More Democrats are starting to shift towards supporting the controversial Keystone pipeline, reports Jennifer Steinhauer in the New York Times (4/20/12). The media discussion has leaned heavily in favor of the project, so perhaps this is no surprise. And this report is no exception.
The political fight over Keystone has a lot to do with how the story is framed. Take this paragraph from Steinhauer:
With gas prices sticking near $4 a gallon, unemployment high in many states and demonstrable support for the project in numerous polls, many Democrats–especially those from states where pipelines are commonplace–are beginning to sound almost indistinguishable from Speaker John A. Boehner, who called Mr. Obama "increasingly isolated" in his opposition to expanding the project.
There are two key assumptions in that paragraph: Keystone would do something about gas prices and it would would generate a significant number of jobs. This is exactly what Keystone proponents like to stress. But the Keystone project, as we've noted before, would create few jobs and have no consequential effect on gas prices.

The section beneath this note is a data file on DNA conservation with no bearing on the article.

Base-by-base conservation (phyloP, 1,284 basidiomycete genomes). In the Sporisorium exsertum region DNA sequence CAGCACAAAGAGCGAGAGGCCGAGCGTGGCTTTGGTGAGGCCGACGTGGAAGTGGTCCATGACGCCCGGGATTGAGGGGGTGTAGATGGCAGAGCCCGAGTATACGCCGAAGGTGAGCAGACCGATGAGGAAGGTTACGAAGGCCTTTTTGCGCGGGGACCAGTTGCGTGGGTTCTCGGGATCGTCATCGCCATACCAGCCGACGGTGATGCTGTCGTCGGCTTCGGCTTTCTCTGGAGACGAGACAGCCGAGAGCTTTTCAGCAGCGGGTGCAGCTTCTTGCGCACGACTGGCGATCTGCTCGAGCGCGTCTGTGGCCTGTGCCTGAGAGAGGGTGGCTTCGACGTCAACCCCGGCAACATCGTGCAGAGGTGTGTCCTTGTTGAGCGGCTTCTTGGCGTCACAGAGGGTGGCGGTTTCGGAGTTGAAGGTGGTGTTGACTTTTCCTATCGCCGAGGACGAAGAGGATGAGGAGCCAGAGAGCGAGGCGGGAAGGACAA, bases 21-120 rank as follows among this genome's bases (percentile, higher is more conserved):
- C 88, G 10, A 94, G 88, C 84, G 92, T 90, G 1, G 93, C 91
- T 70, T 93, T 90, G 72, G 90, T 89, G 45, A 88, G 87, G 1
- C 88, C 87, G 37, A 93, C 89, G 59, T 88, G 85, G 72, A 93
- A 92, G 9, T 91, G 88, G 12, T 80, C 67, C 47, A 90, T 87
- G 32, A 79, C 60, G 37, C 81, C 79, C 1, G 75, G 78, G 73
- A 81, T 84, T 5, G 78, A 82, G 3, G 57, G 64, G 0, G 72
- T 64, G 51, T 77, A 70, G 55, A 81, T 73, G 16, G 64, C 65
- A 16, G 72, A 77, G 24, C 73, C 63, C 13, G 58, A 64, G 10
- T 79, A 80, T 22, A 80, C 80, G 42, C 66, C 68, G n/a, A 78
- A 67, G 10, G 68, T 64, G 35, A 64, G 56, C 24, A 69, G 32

Steinhauer doesn't get into this, writing only: "The number of jobs that could be created by the Keystone expansion–supporters say 20,000–is disputed."
Well that's not very helpful–especially considering other estimates find it would create only 2,500-5,000 jobs.
And the piece leans heavily on supporters of the project–Republicans and Democrats alike–with little room for actual critics.
With media coverage like this, it's little wonder that polls show support for the Keystone pipeline.